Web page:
To be consistent with the altimetric data of the primary 15′ dataset, the same DTU13 gravity anomalies are used within the augmentation dataset, but now using the full resolution (1′). Both the altimetric and topographic datasets are combined using a land–ocean mask derived from the GSHHS database (Wessel and Smith 1996). In order to avoid discontinuities at the coastline (i.e. to smoothen the land–ocean transition), a distance-dependent tapering function is applied, which linearly decreases until 30 km into the ocean. The distance of 30 km is chosen because it roughly corresponds to the resolution of the primary 15′ dataset. The tapering is necessary not only to avoid high-frequency artefacts induced by such discontinuities but also to account for the decreasing quality of altimetric observations towards the coasts.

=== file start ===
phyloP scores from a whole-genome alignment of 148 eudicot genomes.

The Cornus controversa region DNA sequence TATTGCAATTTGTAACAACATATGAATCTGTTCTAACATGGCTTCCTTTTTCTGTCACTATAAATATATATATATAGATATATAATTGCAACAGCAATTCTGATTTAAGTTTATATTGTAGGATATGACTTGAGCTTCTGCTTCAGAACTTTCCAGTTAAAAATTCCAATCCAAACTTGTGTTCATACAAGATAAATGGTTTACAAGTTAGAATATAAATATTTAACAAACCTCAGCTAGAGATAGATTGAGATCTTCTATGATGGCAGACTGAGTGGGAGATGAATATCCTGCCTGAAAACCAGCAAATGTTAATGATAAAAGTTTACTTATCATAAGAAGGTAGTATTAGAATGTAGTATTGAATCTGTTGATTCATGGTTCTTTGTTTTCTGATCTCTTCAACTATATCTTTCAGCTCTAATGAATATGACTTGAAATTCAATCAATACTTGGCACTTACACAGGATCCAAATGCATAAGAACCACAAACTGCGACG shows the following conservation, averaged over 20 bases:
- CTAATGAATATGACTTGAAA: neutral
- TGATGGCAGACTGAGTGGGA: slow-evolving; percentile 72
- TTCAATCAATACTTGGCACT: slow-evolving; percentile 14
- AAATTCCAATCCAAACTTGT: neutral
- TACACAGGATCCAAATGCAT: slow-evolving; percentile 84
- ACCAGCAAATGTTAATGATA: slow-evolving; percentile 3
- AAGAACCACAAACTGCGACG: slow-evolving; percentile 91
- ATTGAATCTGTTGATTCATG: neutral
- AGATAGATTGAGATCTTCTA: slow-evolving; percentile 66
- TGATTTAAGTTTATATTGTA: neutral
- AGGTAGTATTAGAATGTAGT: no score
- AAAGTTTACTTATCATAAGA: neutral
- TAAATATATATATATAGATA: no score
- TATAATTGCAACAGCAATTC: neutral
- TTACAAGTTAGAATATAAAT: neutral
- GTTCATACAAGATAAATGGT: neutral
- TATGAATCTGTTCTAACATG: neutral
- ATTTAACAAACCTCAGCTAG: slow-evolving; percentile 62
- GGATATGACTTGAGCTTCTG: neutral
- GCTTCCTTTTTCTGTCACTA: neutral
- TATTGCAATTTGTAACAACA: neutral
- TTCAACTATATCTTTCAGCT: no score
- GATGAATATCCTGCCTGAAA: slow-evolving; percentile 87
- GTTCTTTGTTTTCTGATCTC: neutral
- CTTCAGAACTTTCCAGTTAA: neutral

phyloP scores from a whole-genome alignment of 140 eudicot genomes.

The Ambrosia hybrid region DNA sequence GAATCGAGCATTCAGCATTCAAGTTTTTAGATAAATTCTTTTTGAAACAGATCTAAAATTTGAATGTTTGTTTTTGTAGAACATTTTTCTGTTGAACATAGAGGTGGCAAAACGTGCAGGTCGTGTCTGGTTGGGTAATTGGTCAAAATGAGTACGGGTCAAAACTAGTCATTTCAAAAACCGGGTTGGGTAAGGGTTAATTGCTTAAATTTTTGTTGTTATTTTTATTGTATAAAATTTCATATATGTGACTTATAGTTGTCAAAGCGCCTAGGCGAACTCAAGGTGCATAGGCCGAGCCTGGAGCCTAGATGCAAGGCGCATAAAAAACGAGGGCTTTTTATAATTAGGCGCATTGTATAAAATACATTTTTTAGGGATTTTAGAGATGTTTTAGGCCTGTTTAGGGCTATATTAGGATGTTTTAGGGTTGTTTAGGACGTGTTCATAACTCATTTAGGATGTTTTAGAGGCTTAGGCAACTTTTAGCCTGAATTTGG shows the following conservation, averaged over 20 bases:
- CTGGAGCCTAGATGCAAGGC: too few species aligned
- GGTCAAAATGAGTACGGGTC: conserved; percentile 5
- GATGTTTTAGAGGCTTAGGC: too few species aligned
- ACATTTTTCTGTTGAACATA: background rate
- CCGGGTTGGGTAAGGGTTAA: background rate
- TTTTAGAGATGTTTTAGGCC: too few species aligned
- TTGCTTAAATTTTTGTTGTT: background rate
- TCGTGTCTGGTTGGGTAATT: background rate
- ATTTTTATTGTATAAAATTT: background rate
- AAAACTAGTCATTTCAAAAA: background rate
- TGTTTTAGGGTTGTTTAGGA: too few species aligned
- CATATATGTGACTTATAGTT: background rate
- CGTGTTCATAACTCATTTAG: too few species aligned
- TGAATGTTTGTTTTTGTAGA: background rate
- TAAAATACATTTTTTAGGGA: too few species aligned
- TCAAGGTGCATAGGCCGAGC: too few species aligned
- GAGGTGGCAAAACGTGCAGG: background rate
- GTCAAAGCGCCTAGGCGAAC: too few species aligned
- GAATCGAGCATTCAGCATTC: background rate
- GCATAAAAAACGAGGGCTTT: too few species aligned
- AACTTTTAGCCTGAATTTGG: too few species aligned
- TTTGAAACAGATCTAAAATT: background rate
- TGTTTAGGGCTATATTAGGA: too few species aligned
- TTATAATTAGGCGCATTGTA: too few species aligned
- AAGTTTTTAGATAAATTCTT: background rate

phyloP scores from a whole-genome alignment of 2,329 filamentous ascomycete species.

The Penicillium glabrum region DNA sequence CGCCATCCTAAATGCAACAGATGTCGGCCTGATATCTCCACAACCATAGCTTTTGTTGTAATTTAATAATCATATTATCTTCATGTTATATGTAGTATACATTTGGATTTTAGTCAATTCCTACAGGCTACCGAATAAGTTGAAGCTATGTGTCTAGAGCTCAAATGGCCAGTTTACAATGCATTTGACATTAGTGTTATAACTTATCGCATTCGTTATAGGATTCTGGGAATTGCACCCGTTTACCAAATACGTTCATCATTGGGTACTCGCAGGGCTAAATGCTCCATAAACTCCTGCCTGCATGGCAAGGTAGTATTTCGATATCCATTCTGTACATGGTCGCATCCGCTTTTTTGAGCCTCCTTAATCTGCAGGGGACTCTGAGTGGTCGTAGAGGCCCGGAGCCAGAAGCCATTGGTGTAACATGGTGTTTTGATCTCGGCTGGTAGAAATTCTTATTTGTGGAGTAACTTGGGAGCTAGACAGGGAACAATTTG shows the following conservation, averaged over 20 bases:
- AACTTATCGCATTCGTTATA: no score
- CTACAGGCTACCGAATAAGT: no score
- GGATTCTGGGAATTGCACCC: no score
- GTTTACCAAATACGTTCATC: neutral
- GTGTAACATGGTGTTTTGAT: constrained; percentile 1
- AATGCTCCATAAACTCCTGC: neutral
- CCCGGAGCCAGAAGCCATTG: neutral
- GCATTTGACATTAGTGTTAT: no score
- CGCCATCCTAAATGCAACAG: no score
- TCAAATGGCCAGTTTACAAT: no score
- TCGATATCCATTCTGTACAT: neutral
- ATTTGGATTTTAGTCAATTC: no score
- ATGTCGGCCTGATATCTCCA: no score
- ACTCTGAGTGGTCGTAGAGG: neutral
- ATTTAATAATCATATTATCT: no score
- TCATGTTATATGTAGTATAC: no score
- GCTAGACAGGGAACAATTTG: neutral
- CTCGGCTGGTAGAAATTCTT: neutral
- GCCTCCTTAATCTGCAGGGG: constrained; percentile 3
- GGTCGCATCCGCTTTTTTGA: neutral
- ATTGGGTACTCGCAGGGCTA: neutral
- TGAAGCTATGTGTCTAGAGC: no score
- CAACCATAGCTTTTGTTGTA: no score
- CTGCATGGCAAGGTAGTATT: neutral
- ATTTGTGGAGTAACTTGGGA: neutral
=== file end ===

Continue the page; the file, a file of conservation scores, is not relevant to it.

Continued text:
Combination strategy and results

The calculation of the XGM2019e model can conceptually be split into two steps: Firstly, the combination of the GOCO06s with the primary 15′ ground gravity dataset leading to a d/o 719 model is referred to as XGM2019, as it logically succeeds the XGM series of gravity field models. Secondly, and independently of XGM2019, the higher-resolution part of the model in the spectral band between d/o 720 and 5480 can be derived through the augmentation dataset.

Calculation of XGM2019 (up to d/o 719)

The calculation of the XGM2019 spheroidal harmonic model coefficients up to d/o 719 consists of a weighted least squares adjustment of GOCO06s with the primary 15′ NGA ground gravity dataset. Introducing individual point weights into the least squares adjustment (LSA) approach leads to the loss of the orthogonality of spheroidal harmonics and therefore results in a dense normal equation system with more than 500.000 unknowns (cf. Pail et al. 2018).